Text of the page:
Australian Open 2019: Alex De Minaur grinds through unexpected schedule, fatigue with maturity to enter third round
On Wednesday, De Minaur took care of a lesser known Swiss. In the next round, he comes up against the most famous Spaniard to step on a tennis court, Rafael Nadal. Calm, unafraid, and revving for another bout.
Tired from the double-header, he was made to play his first-round match at the Australian Open on Monday. He wasn't pleased about the timing
Having lost the momentum in the third and fourth set, he was in the eye of the storm when the fifth set came around
De Minaur comes up against the most famous Spaniard to step on a tennis court, Rafael Nadal. Calm, unafraid, and revving for another bout.
Consider the last one week in the career of Alex de Minaur.
On Saturday, he had to play the semi-final of the Sydney International, he won it, and then a few hours later had to come out on the court again to play the final against veteran Andreas Seppi. The 19-year-old had to grind through the unexpected schedule because of a rain delay on the previous day at his hometown event. But he still managed to win his career's first ATP tour title.
Tired from the double-header, he was made to play his first-round match at the Australian Open on Monday. He wasn't pleased about the timing, but he managed to overcome Portugal's Pedro Sousa in straight sets.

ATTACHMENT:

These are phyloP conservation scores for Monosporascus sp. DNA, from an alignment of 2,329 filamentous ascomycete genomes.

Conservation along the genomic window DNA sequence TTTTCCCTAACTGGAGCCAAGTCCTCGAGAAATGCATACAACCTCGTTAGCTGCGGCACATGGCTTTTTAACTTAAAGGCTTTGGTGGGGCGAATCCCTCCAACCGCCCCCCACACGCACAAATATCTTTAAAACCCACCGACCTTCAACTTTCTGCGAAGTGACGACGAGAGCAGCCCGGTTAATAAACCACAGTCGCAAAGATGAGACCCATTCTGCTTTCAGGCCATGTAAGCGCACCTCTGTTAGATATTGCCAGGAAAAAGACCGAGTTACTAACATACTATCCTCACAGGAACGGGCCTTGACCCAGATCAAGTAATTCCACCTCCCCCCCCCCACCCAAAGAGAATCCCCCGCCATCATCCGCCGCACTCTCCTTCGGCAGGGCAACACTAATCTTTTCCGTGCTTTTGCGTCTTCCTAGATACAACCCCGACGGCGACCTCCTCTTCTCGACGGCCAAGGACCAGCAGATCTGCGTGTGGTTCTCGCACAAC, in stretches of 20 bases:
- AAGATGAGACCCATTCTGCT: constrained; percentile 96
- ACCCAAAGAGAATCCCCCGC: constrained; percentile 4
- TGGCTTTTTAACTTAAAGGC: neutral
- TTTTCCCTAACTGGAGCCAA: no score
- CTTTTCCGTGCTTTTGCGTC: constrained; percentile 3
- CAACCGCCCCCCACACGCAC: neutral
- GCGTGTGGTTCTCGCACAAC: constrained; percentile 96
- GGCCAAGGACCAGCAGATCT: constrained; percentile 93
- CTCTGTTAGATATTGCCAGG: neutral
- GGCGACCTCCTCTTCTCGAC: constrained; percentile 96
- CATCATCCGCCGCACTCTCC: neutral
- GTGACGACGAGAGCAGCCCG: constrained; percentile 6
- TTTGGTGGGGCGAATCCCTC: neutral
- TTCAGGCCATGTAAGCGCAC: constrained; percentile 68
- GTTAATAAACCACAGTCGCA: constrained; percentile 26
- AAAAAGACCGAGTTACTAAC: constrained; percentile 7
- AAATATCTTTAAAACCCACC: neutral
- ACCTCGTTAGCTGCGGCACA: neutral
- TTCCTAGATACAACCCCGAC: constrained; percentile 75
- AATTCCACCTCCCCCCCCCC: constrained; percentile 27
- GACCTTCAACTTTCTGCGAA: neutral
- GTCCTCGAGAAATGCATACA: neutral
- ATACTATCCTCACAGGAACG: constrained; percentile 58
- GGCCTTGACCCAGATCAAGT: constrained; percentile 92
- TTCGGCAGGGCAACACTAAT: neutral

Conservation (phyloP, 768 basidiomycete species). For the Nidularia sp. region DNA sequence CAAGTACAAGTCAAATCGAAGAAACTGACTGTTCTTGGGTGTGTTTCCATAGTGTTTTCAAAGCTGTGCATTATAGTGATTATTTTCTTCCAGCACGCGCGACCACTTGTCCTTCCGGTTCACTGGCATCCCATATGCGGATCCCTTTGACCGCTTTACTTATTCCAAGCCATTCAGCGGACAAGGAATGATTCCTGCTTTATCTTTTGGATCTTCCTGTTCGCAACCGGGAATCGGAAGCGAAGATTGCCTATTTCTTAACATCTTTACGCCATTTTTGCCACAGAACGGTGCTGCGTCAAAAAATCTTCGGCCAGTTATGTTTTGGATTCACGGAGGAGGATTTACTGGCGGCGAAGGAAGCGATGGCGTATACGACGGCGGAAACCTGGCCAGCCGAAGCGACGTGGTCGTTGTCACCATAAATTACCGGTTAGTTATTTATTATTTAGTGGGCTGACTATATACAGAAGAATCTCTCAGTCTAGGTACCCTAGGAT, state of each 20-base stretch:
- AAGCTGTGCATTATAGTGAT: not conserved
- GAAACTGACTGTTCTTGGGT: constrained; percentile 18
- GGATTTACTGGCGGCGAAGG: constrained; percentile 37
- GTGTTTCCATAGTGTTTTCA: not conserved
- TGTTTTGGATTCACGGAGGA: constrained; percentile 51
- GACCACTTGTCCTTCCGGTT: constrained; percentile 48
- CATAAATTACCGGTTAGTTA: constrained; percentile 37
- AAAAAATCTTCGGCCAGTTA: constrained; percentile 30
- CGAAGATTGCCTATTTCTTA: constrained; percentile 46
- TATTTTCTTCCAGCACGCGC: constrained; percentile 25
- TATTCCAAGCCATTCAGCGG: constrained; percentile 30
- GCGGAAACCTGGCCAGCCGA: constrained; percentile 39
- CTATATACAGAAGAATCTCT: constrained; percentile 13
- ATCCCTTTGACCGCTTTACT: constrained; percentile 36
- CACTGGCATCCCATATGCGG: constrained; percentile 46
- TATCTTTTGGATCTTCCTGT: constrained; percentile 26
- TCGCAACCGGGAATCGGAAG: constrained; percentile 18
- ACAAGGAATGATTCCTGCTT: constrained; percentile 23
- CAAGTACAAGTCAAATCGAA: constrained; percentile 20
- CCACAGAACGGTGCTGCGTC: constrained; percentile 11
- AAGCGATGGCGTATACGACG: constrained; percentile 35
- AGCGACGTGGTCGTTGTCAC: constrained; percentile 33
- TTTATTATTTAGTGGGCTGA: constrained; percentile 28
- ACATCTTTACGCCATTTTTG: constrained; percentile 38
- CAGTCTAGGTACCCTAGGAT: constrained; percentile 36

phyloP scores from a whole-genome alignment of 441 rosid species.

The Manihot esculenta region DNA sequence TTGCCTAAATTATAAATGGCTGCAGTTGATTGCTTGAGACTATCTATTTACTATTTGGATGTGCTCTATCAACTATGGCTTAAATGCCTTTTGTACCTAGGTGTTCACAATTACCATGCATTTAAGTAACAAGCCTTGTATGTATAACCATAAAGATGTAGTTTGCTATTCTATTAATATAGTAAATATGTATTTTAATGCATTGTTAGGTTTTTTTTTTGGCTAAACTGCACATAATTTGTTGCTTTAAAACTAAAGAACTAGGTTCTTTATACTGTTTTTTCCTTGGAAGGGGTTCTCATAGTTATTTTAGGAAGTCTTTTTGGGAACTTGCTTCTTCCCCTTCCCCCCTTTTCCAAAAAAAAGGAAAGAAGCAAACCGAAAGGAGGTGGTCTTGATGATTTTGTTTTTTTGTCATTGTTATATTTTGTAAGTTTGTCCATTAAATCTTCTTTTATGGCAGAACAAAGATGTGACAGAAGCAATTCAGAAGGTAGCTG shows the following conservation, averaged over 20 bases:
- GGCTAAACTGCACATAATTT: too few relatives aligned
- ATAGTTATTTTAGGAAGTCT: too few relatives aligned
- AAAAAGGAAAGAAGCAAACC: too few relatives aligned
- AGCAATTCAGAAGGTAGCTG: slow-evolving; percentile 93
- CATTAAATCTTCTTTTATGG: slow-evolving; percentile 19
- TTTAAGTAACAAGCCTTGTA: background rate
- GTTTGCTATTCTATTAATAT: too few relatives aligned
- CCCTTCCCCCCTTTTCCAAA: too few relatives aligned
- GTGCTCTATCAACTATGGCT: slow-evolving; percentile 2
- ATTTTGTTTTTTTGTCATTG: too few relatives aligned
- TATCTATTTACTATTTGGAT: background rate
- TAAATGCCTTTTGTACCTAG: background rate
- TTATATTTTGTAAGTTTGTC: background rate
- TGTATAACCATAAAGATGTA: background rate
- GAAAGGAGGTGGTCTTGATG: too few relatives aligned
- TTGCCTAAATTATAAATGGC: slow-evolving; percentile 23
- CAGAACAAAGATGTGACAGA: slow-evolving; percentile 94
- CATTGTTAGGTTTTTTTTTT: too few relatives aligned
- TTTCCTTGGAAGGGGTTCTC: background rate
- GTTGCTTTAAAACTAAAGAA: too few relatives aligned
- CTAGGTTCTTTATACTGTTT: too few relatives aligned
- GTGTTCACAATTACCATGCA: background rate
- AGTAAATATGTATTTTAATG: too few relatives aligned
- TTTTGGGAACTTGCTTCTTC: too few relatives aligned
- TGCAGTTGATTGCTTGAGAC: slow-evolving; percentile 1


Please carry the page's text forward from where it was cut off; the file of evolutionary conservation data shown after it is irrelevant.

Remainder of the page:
Two days later, on Wednesday, in full view of a packed Margaret Court Arena, he played a thrilling five-setter against Switzerland's Henri Laaksonen, and came up with a 6-4, 6-2, 6-7 (7), 4-6, 6-3 win.
Standing exactly at 6-feet tall, de Minaur does not have the biggest serve in the sport, nor does he have the most potent groundstrokes on the circuit. His greatest weapon is the grit and determination to run down every ball. It's reminiscent of a style that helped another Australian great, Lleyton Hewitt, earn two Grand Slam titles and the World No 1 spot.
And at the end of a match that went on for three hours and 52 minutes, he was ready to go out for more.
“That was definitely pretty special,” he says. “I'm actually feeling good. I thought physically I handled the situation (losing the third and fourth sets) really well. I felt like the whole body was feeling good. This is why you do the hard work in the pre-season, for matches like this, to be able to feel strong and feel confident in yourself physically. That also helps you out there on court mentally. It's going to be fun for me to get out on the court again and be able to test where I am.”
The teenager has made it to the third round of a major for the third time, the first at his home Slam. This comes just a few months after he reached the final of the ATP Next Gen Finals in Milan, where he lost out to Stefanos Tsitsipas. And on Wednesday, in front of a capacity crowd that included the Australia Davis Cup non-playing captain, Hewitt, de Minaur made good of the hype that has been surrounding him since he beat former World No 3 Milos Raonic at the Brisbane season opener last year.